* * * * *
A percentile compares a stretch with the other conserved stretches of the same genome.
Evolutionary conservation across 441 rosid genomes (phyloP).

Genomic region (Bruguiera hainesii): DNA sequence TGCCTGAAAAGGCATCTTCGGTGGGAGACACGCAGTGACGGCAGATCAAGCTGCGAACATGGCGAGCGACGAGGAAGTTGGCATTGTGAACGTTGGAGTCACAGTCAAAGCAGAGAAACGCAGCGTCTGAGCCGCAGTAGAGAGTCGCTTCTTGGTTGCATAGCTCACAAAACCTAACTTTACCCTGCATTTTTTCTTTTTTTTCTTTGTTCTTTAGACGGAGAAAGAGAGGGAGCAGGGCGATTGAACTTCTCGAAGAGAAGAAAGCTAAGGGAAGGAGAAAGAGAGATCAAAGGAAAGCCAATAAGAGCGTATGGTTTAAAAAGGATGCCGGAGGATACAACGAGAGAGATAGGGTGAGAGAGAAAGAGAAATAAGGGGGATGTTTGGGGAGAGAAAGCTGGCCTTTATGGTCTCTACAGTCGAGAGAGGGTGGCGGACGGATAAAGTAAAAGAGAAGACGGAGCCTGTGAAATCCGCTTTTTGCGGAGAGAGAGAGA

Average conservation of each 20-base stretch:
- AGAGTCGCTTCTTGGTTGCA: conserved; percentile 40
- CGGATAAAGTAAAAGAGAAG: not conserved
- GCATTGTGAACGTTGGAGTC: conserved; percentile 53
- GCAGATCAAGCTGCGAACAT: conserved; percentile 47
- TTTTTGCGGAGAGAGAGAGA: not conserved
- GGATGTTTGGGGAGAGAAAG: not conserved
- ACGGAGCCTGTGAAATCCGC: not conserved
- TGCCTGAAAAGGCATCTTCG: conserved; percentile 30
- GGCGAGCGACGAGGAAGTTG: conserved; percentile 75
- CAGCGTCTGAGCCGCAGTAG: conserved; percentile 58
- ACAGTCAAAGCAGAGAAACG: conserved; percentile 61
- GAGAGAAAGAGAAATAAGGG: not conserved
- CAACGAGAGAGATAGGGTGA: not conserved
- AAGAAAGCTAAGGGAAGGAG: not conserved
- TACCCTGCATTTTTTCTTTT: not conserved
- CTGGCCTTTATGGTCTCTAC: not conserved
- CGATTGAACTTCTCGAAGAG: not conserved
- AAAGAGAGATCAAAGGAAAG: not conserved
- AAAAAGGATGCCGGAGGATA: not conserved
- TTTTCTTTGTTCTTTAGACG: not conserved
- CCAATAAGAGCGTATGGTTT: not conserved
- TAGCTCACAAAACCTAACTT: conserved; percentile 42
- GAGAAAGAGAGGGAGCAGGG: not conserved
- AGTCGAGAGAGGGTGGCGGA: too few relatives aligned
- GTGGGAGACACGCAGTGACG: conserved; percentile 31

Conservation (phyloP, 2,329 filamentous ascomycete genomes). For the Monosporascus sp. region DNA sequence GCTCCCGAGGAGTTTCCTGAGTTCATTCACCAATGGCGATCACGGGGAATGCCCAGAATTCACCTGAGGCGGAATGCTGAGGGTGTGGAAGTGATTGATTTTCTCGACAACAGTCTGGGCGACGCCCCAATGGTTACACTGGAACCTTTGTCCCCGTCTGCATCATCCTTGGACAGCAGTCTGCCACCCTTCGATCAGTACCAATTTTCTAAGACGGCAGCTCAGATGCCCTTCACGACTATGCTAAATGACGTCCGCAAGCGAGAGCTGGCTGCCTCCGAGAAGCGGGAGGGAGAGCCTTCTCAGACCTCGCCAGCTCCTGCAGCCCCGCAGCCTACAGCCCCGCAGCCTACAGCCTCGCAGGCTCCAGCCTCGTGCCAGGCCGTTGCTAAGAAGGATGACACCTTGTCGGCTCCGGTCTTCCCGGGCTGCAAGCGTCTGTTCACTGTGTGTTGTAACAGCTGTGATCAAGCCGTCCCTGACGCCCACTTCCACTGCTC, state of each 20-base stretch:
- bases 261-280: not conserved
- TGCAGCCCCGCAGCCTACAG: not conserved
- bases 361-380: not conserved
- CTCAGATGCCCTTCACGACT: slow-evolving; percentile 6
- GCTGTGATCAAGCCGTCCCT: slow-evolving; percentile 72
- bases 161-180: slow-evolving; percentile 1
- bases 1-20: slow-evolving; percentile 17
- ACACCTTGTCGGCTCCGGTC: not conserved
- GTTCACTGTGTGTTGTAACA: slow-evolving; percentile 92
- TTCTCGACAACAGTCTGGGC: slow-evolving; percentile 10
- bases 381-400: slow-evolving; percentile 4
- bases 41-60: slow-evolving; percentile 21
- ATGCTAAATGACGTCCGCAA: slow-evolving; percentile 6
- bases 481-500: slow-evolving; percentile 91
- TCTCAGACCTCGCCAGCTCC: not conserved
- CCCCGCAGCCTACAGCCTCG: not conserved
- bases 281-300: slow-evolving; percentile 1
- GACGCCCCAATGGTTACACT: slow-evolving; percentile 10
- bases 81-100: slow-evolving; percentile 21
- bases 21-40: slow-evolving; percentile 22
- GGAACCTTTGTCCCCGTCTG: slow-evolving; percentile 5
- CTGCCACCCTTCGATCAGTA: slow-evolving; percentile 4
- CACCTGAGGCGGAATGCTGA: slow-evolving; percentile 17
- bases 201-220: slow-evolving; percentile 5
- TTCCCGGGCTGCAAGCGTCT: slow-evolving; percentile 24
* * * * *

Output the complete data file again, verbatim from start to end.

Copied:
A percentile compares a stretch with the other conserved stretches of the same genome.
Evolutionary conservation across 441 rosid genomes (phyloP).

Genomic region (Bruguiera hainesii): DNA sequence TGCCTGAAAAGGCATCTTCGGTGGGAGACACGCAGTGACGGCAGATCAAGCTGCGAACATGGCGAGCGACGAGGAAGTTGGCATTGTGAACGTTGGAGTCACAGTCAAAGCAGAGAAACGCAGCGTCTGAGCCGCAGTAGAGAGTCGCTTCTTGGTTGCATAGCTCACAAAACCTAACTTTACCCTGCATTTTTTCTTTTTTTTCTTTGTTCTTTAGACGGAGAAAGAGAGGGAGCAGGGCGATTGAACTTCTCGAAGAGAAGAAAGCTAAGGGAAGGAGAAAGAGAGATCAAAGGAAAGCCAATAAGAGCGTATGGTTTAAAAAGGATGCCGGAGGATACAACGAGAGAGATAGGGTGAGAGAGAAAGAGAAATAAGGGGGATGTTTGGGGAGAGAAAGCTGGCCTTTATGGTCTCTACAGTCGAGAGAGGGTGGCGGACGGATAAAGTAAAAGAGAAGACGGAGCCTGTGAAATCCGCTTTTTGCGGAGAGAGAGAGA

Average conservation of each 20-base stretch:
- AGAGTCGCTTCTTGGTTGCA: conserved; percentile 40
- CGGATAAAGTAAAAGAGAAG: not conserved
- GCATTGTGAACGTTGGAGTC: conserved; percentile 53
- GCAGATCAAGCTGCGAACAT: conserved; percentile 47
- TTTTTGCGGAGAGAGAGAGA: not conserved
- GGATGTTTGGGGAGAGAAAG: not conserved
- ACGGAGCCTGTGAAATCCGC: not conserved
- TGCCTGAAAAGGCATCTTCG: conserved; percentile 30
- GGCGAGCGACGAGGAAGTTG: conserved; percentile 75
- CAGCGTCTGAGCCGCAGTAG: conserved; percentile 58
- ACAGTCAAAGCAGAGAAACG: conserved; percentile 61
- GAGAGAAAGAGAAATAAGGG: not conserved
- CAACGAGAGAGATAGGGTGA: not conserved
- AAGAAAGCTAAGGGAAGGAG: not conserved
- TACCCTGCATTTTTTCTTTT: not conserved
- CTGGCCTTTATGGTCTCTAC: not conserved
- CGATTGAACTTCTCGAAGAG: not conserved
- AAAGAGAGATCAAAGGAAAG: not conserved
- AAAAAGGATGCCGGAGGATA: not conserved
- TTTTCTTTGTTCTTTAGACG: not conserved
- CCAATAAGAGCGTATGGTTT: not conserved
- TAGCTCACAAAACCTAACTT: conserved; percentile 42
- GAGAAAGAGAGGGAGCAGGG: not conserved
- AGTCGAGAGAGGGTGGCGGA: too few relatives aligned
- GTGGGAGACACGCAGTGACG: conserved; percentile 31

Conservation (phyloP, 2,329 filamentous ascomycete genomes). For the Monosporascus sp. region DNA sequence GCTCCCGAGGAGTTTCCTGAGTTCATTCACCAATGGCGATCACGGGGAATGCCCAGAATTCACCTGAGGCGGAATGCTGAGGGTGTGGAAGTGATTGATTTTCTCGACAACAGTCTGGGCGACGCCCCAATGGTTACACTGGAACCTTTGTCCCCGTCTGCATCATCCTTGGACAGCAGTCTGCCACCCTTCGATCAGTACCAATTTTCTAAGACGGCAGCTCAGATGCCCTTCACGACTATGCTAAATGACGTCCGCAAGCGAGAGCTGGCTGCCTCCGAGAAGCGGGAGGGAGAGCCTTCTCAGACCTCGCCAGCTCCTGCAGCCCCGCAGCCTACAGCCCCGCAGCCTACAGCCTCGCAGGCTCCAGCCTCGTGCCAGGCCGTTGCTAAGAAGGATGACACCTTGTCGGCTCCGGTCTTCCCGGGCTGCAAGCGTCTGTTCACTGTGTGTTGTAACAGCTGTGATCAAGCCGTCCCTGACGCCCACTTCCACTGCTC, state of each 20-base stretch:
- bases 261-280: not conserved
- TGCAGCCCCGCAGCCTACAG: not conserved
- bases 361-380: not conserved
- CTCAGATGCCCTTCACGACT: slow-evolving; percentile 6
- GCTGTGATCAAGCCGTCCCT: slow-evolving; percentile 72
- bases 161-180: slow-evolving; percentile 1
- bases 1-20: slow-evolving; percentile 17
- ACACCTTGTCGGCTCCGGTC: not conserved
- GTTCACTGTGTGTTGTAACA: slow-evolving; percentile 92
- TTCTCGACAACAGTCTGGGC: slow-evolving; percentile 10
- bases 381-400: slow-evolving; percentile 4
- bases 41-60: slow-evolving; percentile 21
- ATGCTAAATGACGTCCGCAA: slow-evolving; percentile 6
- bases 481-500: slow-evolving; percentile 91
- TCTCAGACCTCGCCAGCTCC: not conserved
- CCCCGCAGCCTACAGCCTCG: not conserved
- bases 281-300: slow-evolving; percentile 1
- GACGCCCCAATGGTTACACT: slow-evolving; percentile 10
- bases 81-100: slow-evolving; percentile 21
- bases 21-40: slow-evolving; percentile 22
- GGAACCTTTGTCCCCGTCTG: slow-evolving; percentile 5
- CTGCCACCCTTCGATCAGTA: slow-evolving; percentile 4
- CACCTGAGGCGGAATGCTGA: slow-evolving; percentile 17
- bases 201-220: slow-evolving; percentile 5
- TTCCCGGGCTGCAAGCGTCT: slow-evolving; percentile 24